Aerosmith's 'Sixth Member' Takes Center Stage

Jul 29, 2012
Originally published on July 29, 2012 10:58 am

Imagine being able to rock a piano so well that Aerosmith wants you as its touring keyboardist. That's what happened to Russ Irwin, and he's been sharing the stage with Steven Tyler and Joe Perry for 15 years.

"I'm staring at their backsides," he tells NPR's David Greene. "It's an interesting place to be."

Irwin's had an onstage view of more than a few famous rear ends; besides Aerosmith, he's played behind Sting and Bryan Adams and written songs for Meat Loaf and Foreigner.

Now the singer and pianist says he's ready take center stage. This year, he released a new album called Get Me Home. Irwin wrote all the songs, but he says he was happy to let friends like Steven Tyler lend their voices to a few tracks, like the rollicking piano jam "Crazy Too."

"We literally were in my car, just listening to stuff," Irwin says. "[Tyler] heard this groove and he goes, 'Wow, I want to sing on that! Let me know when you've got that together.' "

Though he's got a little star power behind him, Irwin says he's not too stressed about living up to it.

"I haven't really thought about any of the pressures," he says. "To me, it's just something that I'm doing that's really cool. I don't have any grandiose expectations that I've set for myself. I'm just seeing where it's taking me."

In the full version of this interview, Russ Irwin performs selections from Get Me Home, as well as some of the songs he's written from his rock star friends. Click the audio link on this page to hear more.

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Imagine being able to rock a piano so well that Steven Tyler of Aerosmith wanted you as his touring keyboardist?


GREENE: That's Russ Irwin, the unofficial sixth member of Aerosmith, playing at one of the group's concerts. He has been sharing the stage with the likes of Steven Tyler and Joe Perry for 15 years.

RUSS IRWIN: I'm staring at their backsides. An interesting place to be.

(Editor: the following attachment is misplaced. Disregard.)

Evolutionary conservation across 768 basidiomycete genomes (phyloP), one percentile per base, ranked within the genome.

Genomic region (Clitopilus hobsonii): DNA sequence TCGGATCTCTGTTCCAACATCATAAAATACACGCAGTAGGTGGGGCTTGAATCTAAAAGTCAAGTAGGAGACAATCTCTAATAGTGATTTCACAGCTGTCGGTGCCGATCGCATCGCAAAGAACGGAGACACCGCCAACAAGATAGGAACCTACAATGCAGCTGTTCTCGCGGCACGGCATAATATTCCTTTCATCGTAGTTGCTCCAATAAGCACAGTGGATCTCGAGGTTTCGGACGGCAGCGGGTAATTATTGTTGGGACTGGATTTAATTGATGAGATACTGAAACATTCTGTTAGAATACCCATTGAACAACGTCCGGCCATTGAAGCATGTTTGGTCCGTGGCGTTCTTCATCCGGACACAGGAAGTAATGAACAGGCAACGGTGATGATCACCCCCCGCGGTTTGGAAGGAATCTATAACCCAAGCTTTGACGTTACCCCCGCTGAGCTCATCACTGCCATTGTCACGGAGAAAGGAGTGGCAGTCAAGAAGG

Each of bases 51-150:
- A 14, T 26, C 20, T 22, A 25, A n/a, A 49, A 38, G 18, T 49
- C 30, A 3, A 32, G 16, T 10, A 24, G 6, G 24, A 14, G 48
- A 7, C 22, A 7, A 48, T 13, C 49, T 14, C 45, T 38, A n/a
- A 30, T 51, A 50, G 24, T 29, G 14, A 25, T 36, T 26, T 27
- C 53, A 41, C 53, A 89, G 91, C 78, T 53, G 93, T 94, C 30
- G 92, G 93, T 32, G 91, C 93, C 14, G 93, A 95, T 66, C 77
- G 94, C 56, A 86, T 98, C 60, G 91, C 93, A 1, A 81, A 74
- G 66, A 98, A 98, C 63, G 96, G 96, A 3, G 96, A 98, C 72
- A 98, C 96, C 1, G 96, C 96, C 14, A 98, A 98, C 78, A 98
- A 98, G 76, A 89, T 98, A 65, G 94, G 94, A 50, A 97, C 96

GREENE: Russ Irwin not only tours with Aerosmith. He's played with Sting and Bryan Adams and he's written songs for Meatloaf and Foreigner. But now, he's ready to release his own collection of songs on an album called "Get Me Home."


GREENE: And I am sitting with Russ Irwin in the studios of Georgia Public Broadcasting. He agreed to stop by here just a few hours before playing an Aerosmith concert in Atlanta. Russ, thanks so much for joining us.

IRWIN: Thank you.

GREENE: Tell us what you were playing there on the piano.

IRWIN: You know, I was just sort of alluding to playing the first song on my record, which is called "I Miss Being Lonely," a song that Steven Tyler actually sang on. It's the, yeah, it's the first cut off the record.

GREENE: So, Steven Tyler is actually on...

IRWIN: He's on two of the songs.

GREENE: ...two of the songs.

IRWIN: The other song "Crazy Too."

GREENE: Do you feel like he felt like he owes you something after all these years of kind of playing with him and for him?


IRWIN: That was not the feeling I got particularly. It wasn't like he felt like he owed me anything. But I literally went over to his house one day and he was like, hey, man, I want to play you some of the demos for our new record. I was like, cool, well, I'll play you some of the demos for my new record. And we were literally in my car and we were just kind of listening to stuff. And he heard this groove:


IRWIN: And he was like, wow, 'cause I want to sing on that. Let me know when, you know, when you got that together.


STEPHEN TYLER: (Singing) She's gonna give me that (unintelligible) revolution, now you're gonna test reality. (unintelligible) I see them all the time. (unintelligible). You talk about the future, (unintelligible) his past, your eyes tell me lies, love could never last...

GREENE: I wonder if there are all sorts of added pressures on you as a musician. I mean, you're part of something so well-known, a bit name like Aerosmith, and then you go off on your own. Does that make the pressure that much greater, you know, for this album to do well and succeed?